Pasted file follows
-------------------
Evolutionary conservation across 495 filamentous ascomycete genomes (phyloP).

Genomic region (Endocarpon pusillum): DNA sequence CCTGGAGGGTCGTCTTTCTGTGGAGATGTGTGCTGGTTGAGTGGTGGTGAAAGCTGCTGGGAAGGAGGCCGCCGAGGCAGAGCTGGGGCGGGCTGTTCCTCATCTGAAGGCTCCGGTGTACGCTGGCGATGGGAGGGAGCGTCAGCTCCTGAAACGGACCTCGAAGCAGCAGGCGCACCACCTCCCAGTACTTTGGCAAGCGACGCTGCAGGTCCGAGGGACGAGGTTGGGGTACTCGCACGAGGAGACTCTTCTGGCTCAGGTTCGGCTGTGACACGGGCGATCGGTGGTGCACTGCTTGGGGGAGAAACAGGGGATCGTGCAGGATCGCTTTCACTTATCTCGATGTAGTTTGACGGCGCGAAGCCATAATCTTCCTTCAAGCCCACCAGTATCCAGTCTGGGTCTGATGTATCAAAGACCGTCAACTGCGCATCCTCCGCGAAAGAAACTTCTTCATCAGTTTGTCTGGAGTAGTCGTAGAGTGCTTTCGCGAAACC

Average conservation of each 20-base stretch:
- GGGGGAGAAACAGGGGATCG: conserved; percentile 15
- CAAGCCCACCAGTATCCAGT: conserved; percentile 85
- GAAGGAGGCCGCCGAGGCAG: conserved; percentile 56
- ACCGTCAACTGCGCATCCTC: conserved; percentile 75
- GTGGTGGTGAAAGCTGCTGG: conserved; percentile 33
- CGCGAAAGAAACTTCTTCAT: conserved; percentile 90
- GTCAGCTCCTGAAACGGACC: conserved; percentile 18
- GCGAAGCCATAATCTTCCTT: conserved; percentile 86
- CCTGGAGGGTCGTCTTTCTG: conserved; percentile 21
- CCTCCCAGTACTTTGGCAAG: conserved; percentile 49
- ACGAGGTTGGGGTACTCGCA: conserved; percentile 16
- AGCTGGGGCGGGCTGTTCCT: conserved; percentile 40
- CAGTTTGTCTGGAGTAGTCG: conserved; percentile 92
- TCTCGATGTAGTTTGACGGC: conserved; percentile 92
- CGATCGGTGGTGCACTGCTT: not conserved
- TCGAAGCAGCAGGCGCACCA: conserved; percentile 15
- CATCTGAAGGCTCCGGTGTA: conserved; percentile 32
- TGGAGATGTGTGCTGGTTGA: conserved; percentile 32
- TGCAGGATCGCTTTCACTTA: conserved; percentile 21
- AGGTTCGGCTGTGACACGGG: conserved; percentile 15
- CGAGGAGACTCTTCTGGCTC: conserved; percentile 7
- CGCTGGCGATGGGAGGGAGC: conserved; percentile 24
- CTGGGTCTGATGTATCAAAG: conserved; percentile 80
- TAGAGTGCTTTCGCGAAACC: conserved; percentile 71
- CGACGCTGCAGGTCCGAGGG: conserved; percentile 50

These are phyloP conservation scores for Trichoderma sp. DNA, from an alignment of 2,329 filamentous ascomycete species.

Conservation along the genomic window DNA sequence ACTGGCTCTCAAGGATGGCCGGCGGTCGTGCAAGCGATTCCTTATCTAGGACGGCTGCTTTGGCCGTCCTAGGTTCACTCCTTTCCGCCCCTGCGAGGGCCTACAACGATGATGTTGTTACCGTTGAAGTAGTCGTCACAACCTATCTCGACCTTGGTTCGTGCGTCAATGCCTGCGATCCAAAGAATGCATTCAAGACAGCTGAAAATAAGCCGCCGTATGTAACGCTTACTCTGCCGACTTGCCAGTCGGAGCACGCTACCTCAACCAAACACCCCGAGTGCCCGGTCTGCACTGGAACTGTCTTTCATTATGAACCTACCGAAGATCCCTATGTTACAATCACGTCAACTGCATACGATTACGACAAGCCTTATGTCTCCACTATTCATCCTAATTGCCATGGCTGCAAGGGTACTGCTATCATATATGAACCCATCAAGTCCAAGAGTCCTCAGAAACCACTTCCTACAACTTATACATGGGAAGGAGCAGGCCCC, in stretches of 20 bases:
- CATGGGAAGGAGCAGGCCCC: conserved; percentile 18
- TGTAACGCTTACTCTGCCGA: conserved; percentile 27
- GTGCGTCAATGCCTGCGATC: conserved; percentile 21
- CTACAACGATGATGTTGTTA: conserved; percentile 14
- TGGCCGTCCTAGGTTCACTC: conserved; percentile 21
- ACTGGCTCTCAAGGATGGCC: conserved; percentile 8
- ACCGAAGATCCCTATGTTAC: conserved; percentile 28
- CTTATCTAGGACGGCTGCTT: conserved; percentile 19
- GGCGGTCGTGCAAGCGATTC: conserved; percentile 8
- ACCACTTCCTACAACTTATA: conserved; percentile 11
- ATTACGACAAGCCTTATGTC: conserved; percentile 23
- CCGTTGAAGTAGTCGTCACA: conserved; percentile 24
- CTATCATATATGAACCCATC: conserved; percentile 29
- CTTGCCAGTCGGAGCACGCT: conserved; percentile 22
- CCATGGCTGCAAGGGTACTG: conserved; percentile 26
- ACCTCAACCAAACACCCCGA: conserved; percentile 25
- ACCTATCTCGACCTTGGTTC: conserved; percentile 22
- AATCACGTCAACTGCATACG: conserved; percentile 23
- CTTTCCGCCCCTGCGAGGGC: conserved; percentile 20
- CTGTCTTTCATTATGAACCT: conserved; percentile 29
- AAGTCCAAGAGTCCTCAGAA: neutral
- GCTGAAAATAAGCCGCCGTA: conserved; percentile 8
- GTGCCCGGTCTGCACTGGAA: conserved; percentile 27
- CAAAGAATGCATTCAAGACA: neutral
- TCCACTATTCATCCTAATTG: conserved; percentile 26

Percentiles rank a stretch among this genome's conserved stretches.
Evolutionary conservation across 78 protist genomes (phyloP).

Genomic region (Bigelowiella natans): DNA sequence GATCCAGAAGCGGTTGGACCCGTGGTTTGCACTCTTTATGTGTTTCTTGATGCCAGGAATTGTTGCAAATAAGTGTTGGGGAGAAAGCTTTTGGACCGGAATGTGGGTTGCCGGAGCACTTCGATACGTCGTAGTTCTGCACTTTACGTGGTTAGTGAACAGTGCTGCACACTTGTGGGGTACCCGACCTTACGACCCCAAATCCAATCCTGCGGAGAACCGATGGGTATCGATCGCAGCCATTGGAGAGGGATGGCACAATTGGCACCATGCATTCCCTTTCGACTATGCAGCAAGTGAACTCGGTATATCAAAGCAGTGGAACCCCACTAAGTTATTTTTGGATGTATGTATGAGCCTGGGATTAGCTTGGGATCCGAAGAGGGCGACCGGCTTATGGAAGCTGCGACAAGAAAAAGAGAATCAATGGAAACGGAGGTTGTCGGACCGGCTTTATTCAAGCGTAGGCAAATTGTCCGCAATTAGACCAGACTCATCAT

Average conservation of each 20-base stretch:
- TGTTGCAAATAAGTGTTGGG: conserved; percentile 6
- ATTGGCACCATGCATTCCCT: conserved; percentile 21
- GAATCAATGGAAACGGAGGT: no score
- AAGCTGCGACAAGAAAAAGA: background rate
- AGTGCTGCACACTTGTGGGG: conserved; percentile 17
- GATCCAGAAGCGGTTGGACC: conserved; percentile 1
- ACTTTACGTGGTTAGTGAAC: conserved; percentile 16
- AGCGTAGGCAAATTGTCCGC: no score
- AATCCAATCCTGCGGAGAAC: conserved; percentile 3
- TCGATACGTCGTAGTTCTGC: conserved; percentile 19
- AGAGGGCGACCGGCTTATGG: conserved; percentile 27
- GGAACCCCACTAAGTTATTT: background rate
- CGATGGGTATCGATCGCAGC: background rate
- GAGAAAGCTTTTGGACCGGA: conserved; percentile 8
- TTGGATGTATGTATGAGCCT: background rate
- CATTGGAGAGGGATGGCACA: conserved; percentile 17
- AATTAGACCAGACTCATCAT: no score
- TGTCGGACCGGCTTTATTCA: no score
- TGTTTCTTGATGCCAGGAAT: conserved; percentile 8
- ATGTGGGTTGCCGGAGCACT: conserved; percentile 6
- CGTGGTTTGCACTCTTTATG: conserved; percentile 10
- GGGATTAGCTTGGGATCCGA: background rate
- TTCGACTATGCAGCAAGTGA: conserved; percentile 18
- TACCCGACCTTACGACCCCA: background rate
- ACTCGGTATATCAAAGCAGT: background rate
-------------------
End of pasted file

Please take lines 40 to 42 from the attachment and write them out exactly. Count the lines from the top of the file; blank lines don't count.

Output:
- ACCACTTCCTACAACTTATA: conserved; percentile 11
- ATTACGACAAGCCTTATGTC: conserved; percentile 23
- CCGTTGAAGTAGTCGTCACA: conserved; percentile 24